Learning About Rescue Breathing and CPR for Children
CPR (cardiopulmonary resuscitation) is pushing down on a person's chest and breathing into their mouth. It's used in emergencies when someone's heart stops beating or when someone is not breathing normally (may be gasping for breath) or is not breathing at all.
Most children never need rescue breathing or CPR. But if they do, the best thing you can do is be prepared. Talk to your doctor or take a class to learn how to do rescue breathing and CPR, and then use these instructions as a reference.
Automated external defibrillators (AEDs) are in many public places. Before you use an AED, follow all the steps for CPR.
To use an AED, place it next to the child and turn it on. The AED will tell you what to do next.
How to do rescue breathing and CPR
Step 1: Check to see if the child is conscious.
Tap the child's shoulder and shout, "Are you okay?" to see if the child responds.
If the child does not respond, call 911 or ask someone else to call. Then start CPR. But if you are alone and don't have a phone, start CPR. Do CPR for 2 minutes. Then call 911.
Use an AED (automated external defibrillator) if there is one nearby.
Step 2: Start chest compressions.
- Kneel next to the child. Use your fingers to locate the end of the breastbone, where the ribs come together. Place two fingers at the tip of the breastbone.
- Put the heel of one hand just above your fingers on the centre of the child's chest between the nipples.
- Use the heel of one hand to give compressions. For a larger child, use both hands by stacking one hand on top of the other and lacing your fingers together.
- Position your arms and body for doing chest compressions: Straighten your arm, lock your elbow, and centre your shoulders directly over your hand.
- Using your body weight, push hard and push fast. The force from each thrust should go straight down onto the breastbone. Press the chest down about 5 centimetres (2 inches). Be sure to let the chest re-expand at the end of each compression.
- Give 100 to 120 chest compressions a minute (about 2 times a second). If it helps, push to the beat of a song (like "Staying Alive") that has 100 to 120 beats per minute.
- If you are trained in rescue breathing, give 30 compressions, then 2 rescue breaths. (See Step 3.)
- If you are not trained in rescue breathing, keep giving compressions until help arrives, an AED is ready to use, or the child is breathing normally.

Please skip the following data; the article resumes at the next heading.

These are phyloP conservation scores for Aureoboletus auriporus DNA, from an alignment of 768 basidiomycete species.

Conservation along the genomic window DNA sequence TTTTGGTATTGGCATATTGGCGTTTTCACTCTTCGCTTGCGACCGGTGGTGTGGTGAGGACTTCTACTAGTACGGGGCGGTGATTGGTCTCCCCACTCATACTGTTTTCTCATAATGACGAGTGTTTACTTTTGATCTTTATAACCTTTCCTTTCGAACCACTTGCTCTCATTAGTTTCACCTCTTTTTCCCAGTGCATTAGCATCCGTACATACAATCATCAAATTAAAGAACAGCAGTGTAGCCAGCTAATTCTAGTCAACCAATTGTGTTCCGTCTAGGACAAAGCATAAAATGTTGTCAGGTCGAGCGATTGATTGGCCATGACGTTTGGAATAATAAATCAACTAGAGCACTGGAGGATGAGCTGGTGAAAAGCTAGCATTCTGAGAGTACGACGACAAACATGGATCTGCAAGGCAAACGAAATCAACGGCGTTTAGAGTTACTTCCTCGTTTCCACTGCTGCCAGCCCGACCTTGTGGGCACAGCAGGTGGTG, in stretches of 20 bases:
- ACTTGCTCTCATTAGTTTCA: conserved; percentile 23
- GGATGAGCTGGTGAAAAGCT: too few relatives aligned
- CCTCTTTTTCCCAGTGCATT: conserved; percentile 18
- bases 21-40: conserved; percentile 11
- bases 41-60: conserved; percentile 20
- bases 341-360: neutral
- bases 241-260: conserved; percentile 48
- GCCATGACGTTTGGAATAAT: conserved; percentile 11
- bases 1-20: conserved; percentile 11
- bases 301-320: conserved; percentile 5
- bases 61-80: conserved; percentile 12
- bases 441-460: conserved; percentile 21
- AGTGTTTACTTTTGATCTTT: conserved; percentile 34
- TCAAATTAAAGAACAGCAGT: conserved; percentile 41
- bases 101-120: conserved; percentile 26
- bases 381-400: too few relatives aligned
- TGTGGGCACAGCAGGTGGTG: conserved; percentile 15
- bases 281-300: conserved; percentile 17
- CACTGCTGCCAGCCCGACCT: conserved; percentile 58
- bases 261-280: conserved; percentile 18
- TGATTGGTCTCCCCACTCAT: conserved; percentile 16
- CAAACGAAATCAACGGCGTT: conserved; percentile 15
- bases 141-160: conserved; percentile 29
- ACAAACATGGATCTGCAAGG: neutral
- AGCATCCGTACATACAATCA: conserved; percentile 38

Step 3: Rescue breaths.
- To do rescue breaths, put one hand on the child's forehead, gently tilt the child's head back, and then pinch the child's nostrils shut with your thumb and finger. Put the fingers of your other hand under the bony part of the child's lower jaw near the chin. Tilt the chin upward to keep the airway open.
- Take a normal breath (not a deep one), and place your mouth over the child's mouth, making a tight seal. Blow into the child's mouth for 1 second, and watch to see if the child's chest rises.
- If the chest does not rise, tilt the child's head again, and give another breath.
- Between rescue breaths, remove your mouth from the child's mouth and take a normal breath. Let the child's chest fall, and feel the air escape.
- Keep giving compressions and rescue breaths until help arrives, an AED is ready to use, or the child is breathing normally.
Talk with your doctor or nurse if you have questions about how to do rescue breathing and CPR.
Follow-up care is a key part of your child's treatment and safety. Be sure to make and go to all appointments, and call your doctor or nurse advice line (811 in most provinces and territories) if your child is having problems. It's also a good idea to know your child's test results and keep a list of the medicines your child takes.
Where can you learn more?
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Current as of: March 9, 2022
Author: Healthwise Staff
Medical Review:Adam Husney MD - Family Medicine & Kathleen Romito MD - Family Medicine & William H. Blahd Jr. MD, FACEP - Emergency Medicine